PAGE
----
Fairy-tale adventure

Updated: 2012-07-15 07:45

By Mike Peters (chinadaily.com.cn)

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His magical stamps of Hans Christian Andersen stories transported him to Denmark for the first-day-of-issue ceremonies, where he explored the 19th-century storyteller's birthplace. Mike Peters follows Shen Jiahong down the cobblestoned path.

Things are suddenly very cozy after a long and pleasant lunch. Artist Shen Jiahong and his colleagues from China Post are relaxing a bit after three hectic days in Denmark.

Table talk had broken down into small groups, drifting from tales of the workplace to stories from home. Shen reaches across the table's remnants of steak and salad with his iPhone, to show his Danish hosts the cherubic faces of two 3-year-old girls.

They are his daughters, Shen Xinran and Shen Weiran, a pair of twins we are invited to call "Cindy" and "Wendy". Shen, traveling outside China for the first time in his 41 years, clearly would like nothing more than to have those in his arms right now.

Fairy-tale adventure

Shen Jiahong and a "swan" meet at the Danish embassy presentations of his designs, including The Wild Swan stamp (below). [Photo/ China Daily]

He smiles as we lean in to ooh and ahh over his family pictures.

"I just like kids," he says.

Everyone around the table already knows that.

We have come with Shen to Odense, the birthplace of Hans Christian Andersen, because his colorful designs are appearing on four postage stamps that illustrate tales by the legendary storyteller.

It was no coincidence that Danmark Post had chosen International Children's Day to hold the event, and for the final photo opportunity, Shen was positioned in a sea of schoolchildren who had been invited to the museum for the day.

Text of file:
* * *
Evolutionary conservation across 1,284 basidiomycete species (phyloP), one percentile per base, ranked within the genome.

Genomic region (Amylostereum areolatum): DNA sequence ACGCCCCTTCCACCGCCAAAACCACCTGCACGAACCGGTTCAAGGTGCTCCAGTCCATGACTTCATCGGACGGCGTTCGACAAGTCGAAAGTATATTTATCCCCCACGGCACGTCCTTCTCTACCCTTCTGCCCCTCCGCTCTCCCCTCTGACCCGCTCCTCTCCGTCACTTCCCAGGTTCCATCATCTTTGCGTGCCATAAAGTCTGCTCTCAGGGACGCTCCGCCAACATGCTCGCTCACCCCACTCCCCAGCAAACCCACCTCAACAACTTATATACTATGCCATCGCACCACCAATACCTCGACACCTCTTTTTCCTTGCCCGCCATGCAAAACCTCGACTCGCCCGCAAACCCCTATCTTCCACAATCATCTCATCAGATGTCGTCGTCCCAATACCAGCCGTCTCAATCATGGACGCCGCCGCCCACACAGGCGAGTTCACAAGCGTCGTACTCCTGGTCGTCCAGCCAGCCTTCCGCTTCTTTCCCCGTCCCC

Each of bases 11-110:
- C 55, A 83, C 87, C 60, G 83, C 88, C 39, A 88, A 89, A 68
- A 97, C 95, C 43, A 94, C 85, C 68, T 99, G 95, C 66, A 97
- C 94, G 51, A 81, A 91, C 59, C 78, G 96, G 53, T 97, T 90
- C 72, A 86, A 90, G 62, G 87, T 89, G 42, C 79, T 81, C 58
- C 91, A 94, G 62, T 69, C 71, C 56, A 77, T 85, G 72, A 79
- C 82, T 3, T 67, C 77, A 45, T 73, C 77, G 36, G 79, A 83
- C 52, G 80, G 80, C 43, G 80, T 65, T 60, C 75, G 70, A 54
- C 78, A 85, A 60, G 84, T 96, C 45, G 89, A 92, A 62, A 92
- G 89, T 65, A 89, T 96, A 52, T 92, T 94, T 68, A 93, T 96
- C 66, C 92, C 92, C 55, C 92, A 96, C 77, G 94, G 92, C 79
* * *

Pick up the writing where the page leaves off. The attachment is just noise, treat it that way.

Suddenly the quiet designer - not his stamps - was the focus of the room. One girl reached up to hug him and, seeing cameras pivot in their direction, leaped into his arms for the Kodak moment.

Every youngster in the room suddenly swarmed to the delighted designer, and a few minutes later he had to back away from the crowd, laughing, before he was buried in a human avalanche. The kids begged on, wanting his autograph on their souvenirs and on their books. The luckiest got his neat signature on their arms.

For two hours earlier, Shen had sat at a side table with Swedish master engraver Martin Morck, who had etched the steel plates used to print Shen's images. The pair cheerfully autographed hundreds of envelopes known as "first-day covers", collectibles emblazoned with Andersen's top-hatted likeness.

Fairy-tale adventure

On each envelope was at least one stamp bearing words that credit both men: "Shen Jiahong" and "Martin Morck". It's not the immortality of Hans Christian Andersen, but it's a brush with fame that swipes Shen with a wide stroke.

The Chinese artist enjoys the day and the task that brings him here, but he didn't get the fairy-tale stamp assignment because of any expertise on the subject.

The project, like every stamp set designed at China Post, was given to nine staff designers in an in-house competition.

Shen, the product of art school in his native Sichuan and the Beijing Institute of Fashion Technology in China's capital, has worked at the stamp agency for nine years. His brush strokes - camel-hair and computerized - have been behind six sets of stamps issued by his own country, including a pair celebrating the nursing profession issued in May this year.

China issues about 100 stamp designs each year, says Shi Yuan, the deputy director of the postal agency's editing and design department. He manages a staff that includes dozens of designers.